That’s really impressive! I think it shows that we made the right choice in trying to make sure the anime gives as authentic a depiction as possible. That’s good to hear.
How has your team adapted to the huge challenge of COVID?
Well, our director mentioned this, but the main thing is dividing the voice recordings into smaller groups of actors and having the recordings split up among those teams. On the production side, we’ve followed suit, splitting up into teams and making sure we rotate out in shifts based on certain amounts of times to try and minimize the risk of infection as much as possible. Another effect is that it’s resulted in much less time to meet with the production staff, so, to make up for that, we have to be much more conscientious about the amount of communication and coordination we have among the production staff. As a result of that, though, I think the team is a bit more tight-knit than before, which is an unexpected benefit.
How has Dr. STONE differed from other projects you’ve worked on? Has it been more challenging?
Well, with Dr. STONE, the big distinguishing feature has to be the way that science is depicted. The way we animate the crafting sequences is a major factor. I think that if we had done those without paying extra attention, it wouldn’t have been as convincing. That’s why we had to make sure to be very thorough in talking with technical consultants, and be very detail-oriented about our depictions.
I imagine a lot of other series don’t have that level of expertise from other fields to make sure everything is factually correct.
Definitely not. I can’t think of another anime that would. This is a trait the anime shares with the manga, I’d say.
People do really connect with the series deeply. What do you think it is about Dr. STONE that connects with them in such a unique way?
That's a tough one… Well, for instance, I believe the way that science is represented in the story comes across as distant at first, but is actually reflected in a lot of everyday things. I think that’s a part of it. For example, the way electricity is generated–there were episodes about that. It makes you think about how the power we casually consume is really being created. The anime and manga can make you think about things like that, which helps connect it to people’s actual lives. I think if this was a story that had come out when I was in elementary or middle school, I might have studied a little harder. I missed out!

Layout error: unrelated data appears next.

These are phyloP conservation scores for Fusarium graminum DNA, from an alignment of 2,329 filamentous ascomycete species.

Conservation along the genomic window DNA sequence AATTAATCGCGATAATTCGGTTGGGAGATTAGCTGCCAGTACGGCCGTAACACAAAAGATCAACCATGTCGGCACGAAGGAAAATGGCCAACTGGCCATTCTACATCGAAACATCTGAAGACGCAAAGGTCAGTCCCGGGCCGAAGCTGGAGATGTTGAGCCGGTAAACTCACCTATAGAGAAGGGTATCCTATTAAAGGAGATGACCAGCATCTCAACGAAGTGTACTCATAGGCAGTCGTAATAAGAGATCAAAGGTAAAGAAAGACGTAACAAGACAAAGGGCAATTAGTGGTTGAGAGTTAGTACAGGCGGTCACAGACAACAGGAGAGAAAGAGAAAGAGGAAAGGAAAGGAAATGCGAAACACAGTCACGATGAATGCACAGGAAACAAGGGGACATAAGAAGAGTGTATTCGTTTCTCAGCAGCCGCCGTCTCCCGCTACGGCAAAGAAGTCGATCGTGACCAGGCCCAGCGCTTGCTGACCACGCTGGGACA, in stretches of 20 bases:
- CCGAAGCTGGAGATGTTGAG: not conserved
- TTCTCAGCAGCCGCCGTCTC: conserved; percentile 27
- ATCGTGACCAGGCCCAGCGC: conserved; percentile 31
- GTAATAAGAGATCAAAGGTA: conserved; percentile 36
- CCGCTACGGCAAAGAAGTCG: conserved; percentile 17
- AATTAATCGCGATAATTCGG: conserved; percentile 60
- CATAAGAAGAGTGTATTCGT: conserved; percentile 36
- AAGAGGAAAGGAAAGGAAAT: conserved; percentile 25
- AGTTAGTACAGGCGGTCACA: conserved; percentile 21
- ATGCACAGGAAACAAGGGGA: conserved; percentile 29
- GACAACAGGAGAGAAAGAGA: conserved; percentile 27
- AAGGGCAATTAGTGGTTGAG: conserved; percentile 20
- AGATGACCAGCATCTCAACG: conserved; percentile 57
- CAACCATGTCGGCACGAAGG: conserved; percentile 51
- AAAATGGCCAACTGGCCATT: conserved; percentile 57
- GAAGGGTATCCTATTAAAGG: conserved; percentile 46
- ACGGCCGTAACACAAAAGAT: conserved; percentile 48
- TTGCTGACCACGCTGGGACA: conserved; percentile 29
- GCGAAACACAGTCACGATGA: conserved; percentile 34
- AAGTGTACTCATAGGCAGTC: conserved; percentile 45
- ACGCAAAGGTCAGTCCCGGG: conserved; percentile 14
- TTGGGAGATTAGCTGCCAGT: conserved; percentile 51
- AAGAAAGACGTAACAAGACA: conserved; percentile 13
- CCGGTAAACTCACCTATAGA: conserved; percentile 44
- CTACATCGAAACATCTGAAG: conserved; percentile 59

You have talked before about Chrome being your favorite character. Could you talk a bit about why he is?
Basically, I think it’s because we have a similar level of knowledge, so I can project onto Chrome pretty easily. That makes it easy to put myself in his shoeshim. Because of that, I think that, when he’s shocked by the outlandish science that Senku puts on display, you’re reacting the same way. Getting to see how he grows and develops over the course of the anime is another thing that can be really moving. I’ve said this before, bur Dr. STONE can be seen as the story of Chrome’s personal growth.
When I see Chrome trying so hard, I look at him and think to myself, “if Chrome is trying so hard, then I can try hard to do things I don’t understand and do better, too.”
There’s a lot of characters in this story you want to root for, which is a big part of the fun. Suika is another example of that.
If there is one theme or feeling you hope viewers take away from Dr. STONE, what would it be?
In episode 22 of the first season, there’s a sequence where Senku, Chrome, and Magma go to excavate gems, and there’s a conversation between Senku and Magma when Senku says:
Even someone who’s got nothing going for them can come in useful someday. It doesn’t matter who’s the boss or who’s on top. There are all kinds of people. And that equals strength.
That’s what I would say is a good message to take home. Everyone is capable of something, and to make sure we all succeed as a team, you need to keep trying to do your best.
Is there anything you’d like to say to Western and global fans of Dr. STONE?
To everyone who watched Season 1, I think that Season 2 is the same sort of story you enjoyed, but powered up. For people who haven’t watched before, or are starting with Season 2, I think it’s turned out in a way you’ll be able to enjoy, too, so you can relax and start there. Then, if you find yourself enjoying Season 2, you can check out the first season, which I think will give you a deeper appreciation of the story. Times are tough at the moment, but if you’re able to watch the anime to get a bit of a boost from it, all of us who worked on Dr. STONE couldn’t be happier.